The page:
So undefeated despair is easy for the despair part. As to the WFP, I have already listed three areas where we can despair with hope if we can get them to act.

First, saving Iowa farmland:
          Here’s what my 7th grade geography teacher told our class during the 1961-62 school year at Merrill Junior High School, in Des Moines. He stated, “The richest square mile on Earth is just north of Des Moines.” Our teacher was not talking about gold, or diamonds, or oil. He was talking about rich farmland. Unfortunately, today that richest square mile on Earth may be under a strip mall, a parking lot, or a housing subdivision now. And it’s not only the land just north of Des Moines; all around central Iowa the land is incredibly rich. Furthermore, unlike California’s highly productive Central Valley, which is watered by irrigation, in normal years our Iowa farmland gets plenty of rainfall to produce a crop.
         The news media celebrate this destruction, celebrating every time a new data centers or mall is built. The media are even hoping Amazon will build their second headquarters (HQ2) in Iowa.
         WFP is silent on THE destruction of central Iowa farmland that could feed millions.
         So what to do? Award the WFP to a person or group working to save Iowa farmland.

Put farmers back on the land.
       Around 1950, Iowa farms were typically 80 to 160 acres. It was hard work, but a family could provide for themselves, and still have enough food to sell to city people.
       Since that time, the number of farmers has decreased, while farm size has increased to the point where 1000 acres or more is normal, with farmers both owning and renting land and using environmentally destructive machinery and chemicals to stay in business.
       At the same time, there are thousands of young people who could be running small farms but are working here in Des Moines in office cubicals doing the work of giant finance and insurance corporations.
       Give the WFP to someone who is working to re-establish small, environmentally sound farms in Iowa and restore farming as a healthy way of life.
        The 2017 WFP winner illustrates how far the WFP  has to go. The banker who won this year wants to make African farming like Iowa farming, with fewer farmers, larger farms, more chemicals, and more GMOs. He says farming is NOT a way of life; it is a business.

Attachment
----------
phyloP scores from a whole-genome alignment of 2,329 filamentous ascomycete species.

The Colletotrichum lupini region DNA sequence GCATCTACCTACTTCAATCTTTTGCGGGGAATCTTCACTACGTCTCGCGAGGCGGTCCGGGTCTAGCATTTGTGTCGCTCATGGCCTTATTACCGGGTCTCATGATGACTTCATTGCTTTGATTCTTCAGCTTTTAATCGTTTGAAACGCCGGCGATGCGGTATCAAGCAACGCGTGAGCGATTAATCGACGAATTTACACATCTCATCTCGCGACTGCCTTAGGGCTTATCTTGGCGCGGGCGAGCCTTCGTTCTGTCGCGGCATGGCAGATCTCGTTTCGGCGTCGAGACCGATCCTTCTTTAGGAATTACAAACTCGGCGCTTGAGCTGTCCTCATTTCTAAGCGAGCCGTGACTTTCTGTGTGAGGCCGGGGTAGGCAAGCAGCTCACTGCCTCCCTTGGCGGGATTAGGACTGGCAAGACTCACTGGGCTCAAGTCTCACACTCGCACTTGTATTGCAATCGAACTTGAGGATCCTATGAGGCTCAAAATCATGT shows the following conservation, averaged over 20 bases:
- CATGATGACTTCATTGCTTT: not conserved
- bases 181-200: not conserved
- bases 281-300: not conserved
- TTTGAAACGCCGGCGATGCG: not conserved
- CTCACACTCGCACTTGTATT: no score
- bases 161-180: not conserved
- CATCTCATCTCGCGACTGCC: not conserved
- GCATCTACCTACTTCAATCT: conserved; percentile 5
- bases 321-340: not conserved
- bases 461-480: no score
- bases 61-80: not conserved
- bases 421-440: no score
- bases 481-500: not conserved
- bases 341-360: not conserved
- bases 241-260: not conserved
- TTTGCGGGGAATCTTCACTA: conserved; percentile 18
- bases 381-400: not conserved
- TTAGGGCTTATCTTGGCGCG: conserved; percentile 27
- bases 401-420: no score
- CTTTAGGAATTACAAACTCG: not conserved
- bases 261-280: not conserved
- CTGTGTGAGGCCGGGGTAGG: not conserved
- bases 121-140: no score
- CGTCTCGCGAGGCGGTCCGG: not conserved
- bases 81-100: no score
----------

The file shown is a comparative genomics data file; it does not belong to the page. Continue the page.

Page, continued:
Grow food for people.
        About a year ago, I special ordered a 25 lb. bag of organic red kidney beans from Campbell’s foods. When I got the order, I was surprised to see that the beans were a product of China. This is ridiculous. Organic beans can be grown very well in Iowa! In fact, my backyard garden here in Des Moines—on a mere 0.014 acre-- produces bountiful yields of tomatoes, green beans, bell peppers, carrots, and collard greens, without chemicals or artificial fertilizer. These, and dozens of other human food crops, can be produced in Iowa on land that is now used to grow animal feed.
      Give the WFP to someone who is working to promote the use of Iowa land to feed people, not animals.
       Another concept I learned recently is that some institutions exist to obstruct change. Is the WFP that type of organization?
       The call for action I have just outlined would not please agri-business and other corporate interests. So is the WFP here to serve those corporations, or to serve the Earth and its people? Only time will tell.

IV   Occupy & Educate at World Food Prize 2017 by Patrick Bosold <>

         The 2017 edition of the World Food Prize (WFP) was an industrial agribusiness extravaganza held in Des Moines, Iowa, with red-carpet glamor that rivaled a Hollywood celebrity event. Mercedes-Benzes and SUVs brought elegantly dressed dignitaries to the State Capitol building, a public space that was kept private for the awarding of the 2017 World Food Prize. That is currently being contested in court. The Iowa state capitol should be available to all citizens if it is available to any, whether they be lobbyists, the Farm Bureau, a wealthy non-profit like The World Food Prize, or ordinary citizens advocating for a better, healthier approach to food and farming.